It’s done, and the takeover of Sun by Oracle will go ahead. Now the speculation on the future can begin, though we should learn some of the likely strategy during a web conference this evening. I’ll post on that when it’s done. However, I thought it might be fun to speculate ahead of the news, not least because I don’t expect there to be complete clarity even after the call. The topics reflect my own interests, rather than any attempt to be comprehensive.
I find it hard to believe that Oracle wants to move into sales of general purpose x86/x64 servers. While the Sun kit of recent years has always been exceptionally well-engineered and, contrary to popular belief, competitively priced, it’s a large volume, small margin business that is unlikely to appeal to Oracle. In fact, I think it’s more likely that Oracle will continue to push hardware-OS-database bundles with suppliers like Dell and HP, focussing on a highly tuned version of Solaris (more on that below).
Instead, the business return for Oracle in servers will come from three areas:
- The creation of database appliances built in highly optimised configurations, like the Exadata V2.
- The development of general purpose high-end servers that afford significant opportunities for differentiation, probably on SPARC. Whether that is the SPARC VII line and its successors, in partnership with Fujitsu, or the Niagara T-series, remains to be seen. I’d suspect the latter, even though they still suffer in raw throughput comparisons and their multi-core advantage is being rapidly eroded by mainstream suppliers.
- Storage appliances, represented by the Sun Open Storage range, a highly attractive and highly competitive offering that has been extremely poorly sold to date. Oracle sales will be much more aggressive in taking this to market.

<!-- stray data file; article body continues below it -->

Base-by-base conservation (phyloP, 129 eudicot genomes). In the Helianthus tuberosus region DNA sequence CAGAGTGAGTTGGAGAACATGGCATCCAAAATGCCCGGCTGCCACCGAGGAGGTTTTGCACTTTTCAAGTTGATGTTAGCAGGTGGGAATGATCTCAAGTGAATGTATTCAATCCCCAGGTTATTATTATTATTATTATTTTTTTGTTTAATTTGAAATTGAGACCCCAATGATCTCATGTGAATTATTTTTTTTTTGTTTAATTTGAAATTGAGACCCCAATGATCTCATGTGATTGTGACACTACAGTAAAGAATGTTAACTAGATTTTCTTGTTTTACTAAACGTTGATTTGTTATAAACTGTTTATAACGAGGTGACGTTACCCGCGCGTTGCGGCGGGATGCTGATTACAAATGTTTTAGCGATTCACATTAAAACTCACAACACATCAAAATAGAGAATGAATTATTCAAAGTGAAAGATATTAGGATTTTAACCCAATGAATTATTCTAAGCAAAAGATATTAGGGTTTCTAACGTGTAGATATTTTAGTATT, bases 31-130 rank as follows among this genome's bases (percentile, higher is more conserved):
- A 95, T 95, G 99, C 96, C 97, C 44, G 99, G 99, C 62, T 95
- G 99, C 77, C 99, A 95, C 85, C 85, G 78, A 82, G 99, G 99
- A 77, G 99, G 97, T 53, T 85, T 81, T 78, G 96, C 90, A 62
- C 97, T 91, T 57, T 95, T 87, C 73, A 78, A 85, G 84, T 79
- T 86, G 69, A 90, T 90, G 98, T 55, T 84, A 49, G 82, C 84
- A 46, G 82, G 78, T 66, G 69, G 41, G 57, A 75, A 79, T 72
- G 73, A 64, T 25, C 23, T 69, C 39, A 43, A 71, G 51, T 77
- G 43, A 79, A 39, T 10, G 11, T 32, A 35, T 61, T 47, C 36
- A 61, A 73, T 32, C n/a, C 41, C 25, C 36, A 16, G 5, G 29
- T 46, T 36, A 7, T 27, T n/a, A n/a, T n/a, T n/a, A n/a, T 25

So, what of Solaris and OpenSolaris now that Oracle has custody, and more particularly what will become of Solaris 10 x64? Actually, I expect all of these to thrive, and there will be a continued drive to ensure adoption of Solaris more generally in its open source form. However, I anticipate that Solaris 11, while based on OpenSolaris, will gradually contain more and more closed-source technology to make Oracle perform better. So, you’ll be able to get and install Solaris for free just as you can now, but if you want the extensions to make your database run faster you’re going to have to take a support contract with Oracle.
I regard myself as a Unix fan, rather than a Solaris or Linux aficionado, so support for both from Oracle isn’t a bad thing. However, while Unbreakable Linux allows Oracle to promote an offering that does not benefit Microsoft, I think the additional control that they can have over Solaris will make it a more appealing choice for their primary platform going forward. Don’t take that to mean that I expect any sudden change, or that I expect them to drop Linux, but watch for more and more announcements promoting Solaris.
I left Java until last because I honestly think it’s the least interesting in a way. I expect no change. None. This will be how Oracle prove that they are committed to doing the right thing for the community, and I expect them to be honest and open in their dealings with partners. While they will control the JCP, as Sun did before them, it will remain a largely benevolent stewardship.